For Immediate Release: March 10, 2014
Brookfield, Wis. – The National Funeral Directors Association (NFDA) and the American Association of Tissue Banks (AATB) have released updated guidelines to strengthen the relationship between donation professionals and funeral directors as they work together to honor the wishes of the decedent and serve families.
More than 10 years ago, representatives from NFDA and the AATB released a set of best practices involving organ and tissue donation. This document clarified roles and helped both professions better serve families.
"The original document served our respective members well," said Frank Wilton, CEO of the AATB. "However, after more than 10 years, it was time to revisit the document so that we could explore how each association could further educate its respective members and better serve donor families. We are proud to share these new guidelines with our members and encourage mutual support funeral professionals in their community."
The new document, Best Practices for Cooperation Among Tissue Banks and Funeral Service Professionals, contains important changes that will help improve the working relationship between donation professionals and funeral directors. Topics covered include: notification, disclosure, reimbursement, communication/education and support.
"For some families, donating a loved one's tissues or organs helps them heal and find something positive in the midst of their grief," said NFDA President Robert L. "Robby" Bates, CFSP, CCO. "We encourage our members to do all that they can to work with local recovery agencies to support a family's decision to donate. The updated best practices document will serve as an important tool in forming stronger relationships with donation professionals."
The updated Best Practices for Cooperation Among Tissue Banks and Funeral Service Professionals document can be found on both the NFDA (www.nfda.org) and AATB websites (www.aatb.org). Bates and Wilton encourage their respective members to download the document and evaluate how they can put the recommendations contained in the document into practice in their organization.
About the National Funeral Directors Association – www.nfda.org
NFDA is the world's leading and largest funeral service association, serving 19,700 individual members who represent more than 10,000 funeral homes in the United States and 39 countries around the world. NFDA is the trusted leader, beacon for ethics and the strongest advocate for the profession. NFDA is the association of choice because it offers funeral professionals comprehensive educational resources, tools to manage successful businesses, guidance to become pillars in their communities and the expertise to foster future generations of funeral professionals. NFDA is headquartered in Brookfield, Wis., and has an office in Washington, D.C.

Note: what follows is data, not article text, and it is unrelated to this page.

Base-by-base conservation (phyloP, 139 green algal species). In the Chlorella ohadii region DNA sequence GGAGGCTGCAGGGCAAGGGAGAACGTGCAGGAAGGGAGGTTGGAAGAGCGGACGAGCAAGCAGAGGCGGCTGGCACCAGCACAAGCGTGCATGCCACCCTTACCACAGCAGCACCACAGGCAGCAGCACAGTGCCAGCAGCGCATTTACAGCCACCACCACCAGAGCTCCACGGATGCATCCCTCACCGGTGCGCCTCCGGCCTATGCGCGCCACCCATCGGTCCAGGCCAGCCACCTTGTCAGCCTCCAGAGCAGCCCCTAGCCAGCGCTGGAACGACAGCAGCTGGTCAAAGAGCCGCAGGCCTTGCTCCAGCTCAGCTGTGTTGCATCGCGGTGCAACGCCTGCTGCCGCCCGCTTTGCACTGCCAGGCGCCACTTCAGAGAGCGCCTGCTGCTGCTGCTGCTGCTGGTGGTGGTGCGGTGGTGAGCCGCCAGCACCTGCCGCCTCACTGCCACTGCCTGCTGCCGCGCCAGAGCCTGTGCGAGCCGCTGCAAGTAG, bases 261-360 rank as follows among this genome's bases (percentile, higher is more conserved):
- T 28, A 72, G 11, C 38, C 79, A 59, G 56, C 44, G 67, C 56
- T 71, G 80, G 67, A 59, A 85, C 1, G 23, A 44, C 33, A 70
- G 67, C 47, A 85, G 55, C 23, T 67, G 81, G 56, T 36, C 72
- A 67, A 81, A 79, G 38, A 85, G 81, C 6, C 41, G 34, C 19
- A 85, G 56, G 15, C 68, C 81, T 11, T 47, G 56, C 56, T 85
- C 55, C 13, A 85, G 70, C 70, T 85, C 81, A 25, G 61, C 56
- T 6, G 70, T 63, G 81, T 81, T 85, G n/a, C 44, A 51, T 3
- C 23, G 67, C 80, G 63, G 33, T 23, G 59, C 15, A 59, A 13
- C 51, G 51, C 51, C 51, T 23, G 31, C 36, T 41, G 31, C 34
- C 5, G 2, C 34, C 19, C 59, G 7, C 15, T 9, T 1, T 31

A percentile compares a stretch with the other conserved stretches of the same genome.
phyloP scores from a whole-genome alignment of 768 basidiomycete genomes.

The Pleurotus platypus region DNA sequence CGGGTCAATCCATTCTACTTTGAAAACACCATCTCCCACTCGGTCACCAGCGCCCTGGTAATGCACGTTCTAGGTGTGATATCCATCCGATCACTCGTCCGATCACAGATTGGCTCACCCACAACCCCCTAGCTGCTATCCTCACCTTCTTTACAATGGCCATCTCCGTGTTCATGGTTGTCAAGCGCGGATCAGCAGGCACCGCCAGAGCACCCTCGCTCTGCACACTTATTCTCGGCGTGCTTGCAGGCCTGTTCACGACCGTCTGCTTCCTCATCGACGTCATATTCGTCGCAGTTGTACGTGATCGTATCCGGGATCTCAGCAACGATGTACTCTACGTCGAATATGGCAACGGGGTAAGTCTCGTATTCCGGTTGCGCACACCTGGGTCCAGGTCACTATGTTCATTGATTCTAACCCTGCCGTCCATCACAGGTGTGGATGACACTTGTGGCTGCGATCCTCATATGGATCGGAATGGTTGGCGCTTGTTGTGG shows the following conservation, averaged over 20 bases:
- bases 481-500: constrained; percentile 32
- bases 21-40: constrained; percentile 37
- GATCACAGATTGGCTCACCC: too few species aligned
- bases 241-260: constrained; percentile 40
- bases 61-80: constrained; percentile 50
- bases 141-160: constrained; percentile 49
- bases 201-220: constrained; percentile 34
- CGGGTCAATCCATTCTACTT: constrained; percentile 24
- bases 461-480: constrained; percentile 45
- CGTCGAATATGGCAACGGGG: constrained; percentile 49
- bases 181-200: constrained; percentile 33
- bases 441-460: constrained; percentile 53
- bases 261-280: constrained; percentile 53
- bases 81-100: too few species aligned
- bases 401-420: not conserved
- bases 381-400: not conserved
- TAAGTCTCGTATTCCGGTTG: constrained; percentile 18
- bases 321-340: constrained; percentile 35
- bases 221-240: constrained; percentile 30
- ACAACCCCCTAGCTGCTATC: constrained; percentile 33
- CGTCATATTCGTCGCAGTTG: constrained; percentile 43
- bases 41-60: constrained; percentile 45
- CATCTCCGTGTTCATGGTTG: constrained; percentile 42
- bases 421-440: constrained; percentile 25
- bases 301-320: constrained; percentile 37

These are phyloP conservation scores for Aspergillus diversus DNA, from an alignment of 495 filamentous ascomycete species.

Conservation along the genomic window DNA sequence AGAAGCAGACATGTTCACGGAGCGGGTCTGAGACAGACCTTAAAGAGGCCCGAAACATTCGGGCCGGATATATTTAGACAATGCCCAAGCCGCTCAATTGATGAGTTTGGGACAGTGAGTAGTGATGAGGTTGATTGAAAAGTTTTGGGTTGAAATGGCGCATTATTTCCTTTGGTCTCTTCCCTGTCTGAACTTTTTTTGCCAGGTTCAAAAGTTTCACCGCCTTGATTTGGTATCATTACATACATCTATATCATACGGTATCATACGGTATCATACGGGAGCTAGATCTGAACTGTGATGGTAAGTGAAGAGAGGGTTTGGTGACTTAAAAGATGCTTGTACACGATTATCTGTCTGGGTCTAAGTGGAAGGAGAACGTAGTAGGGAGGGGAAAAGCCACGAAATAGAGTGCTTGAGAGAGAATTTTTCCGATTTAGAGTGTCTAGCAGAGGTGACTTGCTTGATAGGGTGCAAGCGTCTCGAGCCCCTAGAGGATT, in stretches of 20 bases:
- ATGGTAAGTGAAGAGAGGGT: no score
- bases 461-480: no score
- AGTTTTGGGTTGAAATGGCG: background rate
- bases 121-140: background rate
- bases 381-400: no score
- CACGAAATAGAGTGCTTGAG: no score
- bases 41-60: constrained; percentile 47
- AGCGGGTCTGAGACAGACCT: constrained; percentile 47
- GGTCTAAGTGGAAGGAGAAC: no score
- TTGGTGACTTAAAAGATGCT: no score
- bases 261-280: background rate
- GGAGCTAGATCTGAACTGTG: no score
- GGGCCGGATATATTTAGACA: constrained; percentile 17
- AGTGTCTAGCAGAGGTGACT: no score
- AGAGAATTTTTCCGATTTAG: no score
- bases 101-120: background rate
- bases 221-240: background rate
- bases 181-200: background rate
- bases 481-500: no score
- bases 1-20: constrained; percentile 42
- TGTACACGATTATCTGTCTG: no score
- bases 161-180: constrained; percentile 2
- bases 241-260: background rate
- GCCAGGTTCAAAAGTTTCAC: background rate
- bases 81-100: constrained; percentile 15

About the American Association of Tissue Banks – www.aatb.org
The American Association of Tissue Banks (AATB) -- a professional, non-profit, scientific and educational organization -- is the only national tissue banking organization in the United States. Founded in 1976, the AATB is dedicated to improving and saving lives by promoting and advancing the safety, quality and availability of donated human tissue. To fulfill that mission, the AATB publishes standards, accredits tissue banks and certifies personnel.
# # #
NFDA: Jessica Koth, 262-814-1536, firstname.lastname@example.org
AATB: Sarah Gray, 703-229-1031, email@example.com
|Events||Education||Member Benefits||About NFDA|
|NFDA Event Calendar
NFDA International Convention & Expo
Asia Funeral and Cemetery Expo & Conference
NFDA Advocacy Summit
NFDA Professional Women's Conference
NFDA Business Conference
NFDA Leadership Conference
NFDA Meet the Mentors
All Funeral Service Events
Certified Preplanning Consultant Program
Certified Crematory Operator Program
Careers in Funeral Service
Licensing Boards & Requirements
All Member Benefits
NFDA Public Policy Positions
NFDA Executive Board
Governance & Structure
Code of Professional Conduct
Research & Information
Find a Funeral Home